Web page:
Substantial investments in the market’s best business is the best way to describe the investment strategy of Cook & Bynum Capital Management.
Cook & Bynum is an unusual fund because, unlike many of its peers, it’s not afraid to sit still and do nothing. As Richard Cook described in an interview with ValueWalk last year, “we have been at this for nearly 15 years, and we have only made 31 distinct investments during that time. So, we are pretty patient and do wait on fat pitches before swinging the bat.”
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In the December issue of Value Investor Insight, Richard Cook provides some more insight into his strategy that has enabled the firm to earn 8.4% annualized since 2001 against a return of 7.1% for the S&P 500 over the same period. He also talks about a Coca-Cola value strategy.
Cook & Bynum Capital Management
Cook follows a value strategy based on cash flows. Cook says that the firm projects cash flows "in perpetuity and then use the current share price to solve for our expected annual rate of return." The expected annualized returns "has to be at least 10%."
In the current environment, only a few stocks meet this criterion, which is why, at the time of the VII interview, Cook had just eight stocks in the firm's portfolio. “Unloved” and “undiscovered” is how Cook describes the opportunities the firm is usually attracted to. However, this does not mean that it has to invest outside the S&P 500. Indeed, Microsoft, Wal-Mart, and Coca-Cola are some of the firm's top holdings today.
All of these positions were acquired when the rest of the market was avoiding the businesses. For example, Cook acquired Wal-Mart in "April of 2010 at a time when the market seemed to think it could do no right and Amazon could do no wrong." Paying only 11x earnings meant that "WalMart could continue to get a few things right to grow earnings modestly over the next ten years and deliver us a better-than-10% return on our money." Meanwhile, Microsoft was acquired in 2011 "when you could hardly pick up The Wall Street Journal without reading about how irrelevant it was becoming and how companies like Apple and Google were going to leave it in the dust." Stripping out cash, at the time the stock was trading at only 8x earnings, a multiple that seemed cheap compared to the earnings power of the Enterprise and Office businesses, which "were stickier than the market recognized." Any upside from "things like shipping better consumer products and building out the cloud business were tremendous free call options."
Coca-Cola Value Investing
These positions show Cook's quest to find value where others are afraid to look. Another great example is the firm's position in the Coca-Cola bottlers, a strategy I've name Coca-Cola value investing. Cook described his investment case for The Coca-Cola Co (NYSE:KO) in our interview last year:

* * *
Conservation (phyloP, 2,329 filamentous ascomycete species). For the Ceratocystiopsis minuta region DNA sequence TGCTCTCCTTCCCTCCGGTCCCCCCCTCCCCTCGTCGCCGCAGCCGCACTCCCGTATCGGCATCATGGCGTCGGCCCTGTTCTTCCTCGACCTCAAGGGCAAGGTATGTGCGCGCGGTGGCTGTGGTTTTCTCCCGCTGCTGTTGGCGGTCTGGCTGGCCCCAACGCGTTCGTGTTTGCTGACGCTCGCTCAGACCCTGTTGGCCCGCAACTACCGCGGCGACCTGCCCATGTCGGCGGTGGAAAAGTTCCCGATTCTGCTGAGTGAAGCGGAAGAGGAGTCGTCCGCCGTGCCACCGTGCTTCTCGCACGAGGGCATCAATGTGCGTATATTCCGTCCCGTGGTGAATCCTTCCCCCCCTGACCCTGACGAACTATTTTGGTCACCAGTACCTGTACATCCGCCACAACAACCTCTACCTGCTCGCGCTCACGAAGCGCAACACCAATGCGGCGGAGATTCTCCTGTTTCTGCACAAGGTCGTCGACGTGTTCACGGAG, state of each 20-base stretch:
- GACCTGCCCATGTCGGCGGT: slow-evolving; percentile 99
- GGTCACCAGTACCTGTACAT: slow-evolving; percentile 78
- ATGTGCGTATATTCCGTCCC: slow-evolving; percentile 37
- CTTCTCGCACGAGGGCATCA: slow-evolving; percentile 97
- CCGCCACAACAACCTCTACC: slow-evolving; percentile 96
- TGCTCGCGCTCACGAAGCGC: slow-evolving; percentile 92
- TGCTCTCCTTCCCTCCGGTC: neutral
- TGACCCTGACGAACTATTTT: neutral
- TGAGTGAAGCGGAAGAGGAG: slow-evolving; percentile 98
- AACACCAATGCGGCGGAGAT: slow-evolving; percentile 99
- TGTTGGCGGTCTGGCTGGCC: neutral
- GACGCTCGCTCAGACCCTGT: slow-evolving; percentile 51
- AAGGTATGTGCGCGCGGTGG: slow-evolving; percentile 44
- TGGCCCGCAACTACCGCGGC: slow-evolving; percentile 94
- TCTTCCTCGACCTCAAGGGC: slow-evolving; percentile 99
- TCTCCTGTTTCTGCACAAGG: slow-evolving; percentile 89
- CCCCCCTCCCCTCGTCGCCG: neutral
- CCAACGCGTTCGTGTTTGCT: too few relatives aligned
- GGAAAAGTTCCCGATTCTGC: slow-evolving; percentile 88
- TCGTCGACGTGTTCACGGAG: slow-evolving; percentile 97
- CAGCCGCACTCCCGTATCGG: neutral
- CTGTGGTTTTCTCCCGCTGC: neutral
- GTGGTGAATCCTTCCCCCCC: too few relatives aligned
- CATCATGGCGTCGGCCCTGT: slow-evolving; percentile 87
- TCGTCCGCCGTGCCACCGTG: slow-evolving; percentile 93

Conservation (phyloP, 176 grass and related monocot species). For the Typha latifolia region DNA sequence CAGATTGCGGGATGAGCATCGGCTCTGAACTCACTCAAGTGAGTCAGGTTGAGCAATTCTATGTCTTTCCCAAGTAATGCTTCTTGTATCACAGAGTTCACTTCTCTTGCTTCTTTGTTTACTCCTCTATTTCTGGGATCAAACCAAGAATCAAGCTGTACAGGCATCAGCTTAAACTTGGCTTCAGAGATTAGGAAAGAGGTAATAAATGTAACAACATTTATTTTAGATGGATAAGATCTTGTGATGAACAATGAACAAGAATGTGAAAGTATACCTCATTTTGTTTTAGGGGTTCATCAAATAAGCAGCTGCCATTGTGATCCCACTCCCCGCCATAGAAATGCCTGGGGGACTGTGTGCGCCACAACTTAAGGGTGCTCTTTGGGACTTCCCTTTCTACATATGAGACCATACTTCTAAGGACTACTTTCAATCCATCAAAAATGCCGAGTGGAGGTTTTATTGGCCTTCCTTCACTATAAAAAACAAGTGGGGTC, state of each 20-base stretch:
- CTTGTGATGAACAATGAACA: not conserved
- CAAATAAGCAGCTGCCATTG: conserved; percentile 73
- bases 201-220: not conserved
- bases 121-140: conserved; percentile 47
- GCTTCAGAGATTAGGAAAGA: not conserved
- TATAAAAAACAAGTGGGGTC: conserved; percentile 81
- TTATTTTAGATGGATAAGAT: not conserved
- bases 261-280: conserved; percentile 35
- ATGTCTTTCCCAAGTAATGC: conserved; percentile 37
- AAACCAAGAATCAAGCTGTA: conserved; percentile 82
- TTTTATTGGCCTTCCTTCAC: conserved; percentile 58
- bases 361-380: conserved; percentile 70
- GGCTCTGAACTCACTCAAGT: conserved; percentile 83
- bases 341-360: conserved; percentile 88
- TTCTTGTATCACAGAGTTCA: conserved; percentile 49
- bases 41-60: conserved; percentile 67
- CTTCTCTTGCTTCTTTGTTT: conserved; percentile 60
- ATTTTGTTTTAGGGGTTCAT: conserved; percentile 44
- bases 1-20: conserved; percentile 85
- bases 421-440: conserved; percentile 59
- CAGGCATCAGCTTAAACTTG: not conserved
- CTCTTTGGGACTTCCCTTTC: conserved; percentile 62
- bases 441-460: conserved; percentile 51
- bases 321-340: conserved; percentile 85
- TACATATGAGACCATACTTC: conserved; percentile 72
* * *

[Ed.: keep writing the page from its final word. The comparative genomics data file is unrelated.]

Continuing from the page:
"We first took a big stake in Coca-Cola in the aftermath of the financial crisis of 2008-2009 when it traded off to a P/E ratio of 12, as cheap as it had been on a multiple basis since the mid-1990’s. For most of the company’s history, realizing growth was simply a matter of selling more concentrate in more places while raising prices a little less than inflation – volumes and the price of concentrate were the only two variables that really mattered. While Coca-Cola still has one of the best economic moats around, its business has certainly become more difficult...
One of Coca-Cola’s big initiatives has been to work with bottlers to sell more value added products rather than just more volume. Consumers have shown a willingness to pay extra for the “right” amount of Coke at the right price. Packages of six 8 oz. cans might sell for the same as packages of six 12 oz. cans, for instance. Consumers who simply want Coke for the lowest price will buy the larger can package...Add to that fact that safe prepackaged drinks are an increasingly affordable convenience in much of the emerging world where demographics are positive and per capita incomes are rising, and we believe Coca-Cola continues to have a long runway of earnings visibility."
He added to this case in the VII interview noting:
"In countries with between $5,000 and $20,000 in annual per-capita GDP, people start switching to ready-to-drink beverages, meaning anything pre-packaged in a can or bottle. A lot of the world isn’t yet to $5,000 in per-capita GDP and most of the world earns less than $20,000, so as that changes Coke should be in a good position to benefit for quite some time."
Bottlers are also helping the company to innovate products for local markets:
"We hear terrific things from bottlers about new CEO James Quincy on this front, and we’ve seen some evidence that he is pushing management decisionmaking to local market experts and is willing to explore new product categories."
The VII interview goes on to take a look at two of Cook's favorite international Coke bottlers. First up there's Coca-Cola Embonor, which is based in Chile and produces bottled products in Bolivia and Chile. In Chile and Bolivia, the GDP per capita is $14,000 and $3,000 respectively, leaving plenty of room for consumer spending growth. Cook and team believe that the firm can increase earnings annually at a high-single-digit rate for at least ten years. Combined with a 4% yield on owner earnings gives a total prospective return in the low double digits over the long-term. The thesis is similar for Peruvian CocaCola bottler Corporación Lindley. Here Cook believes that "EBITDA can grow over the next three to five years by 50%, and that that can translate into a doubling of the share price."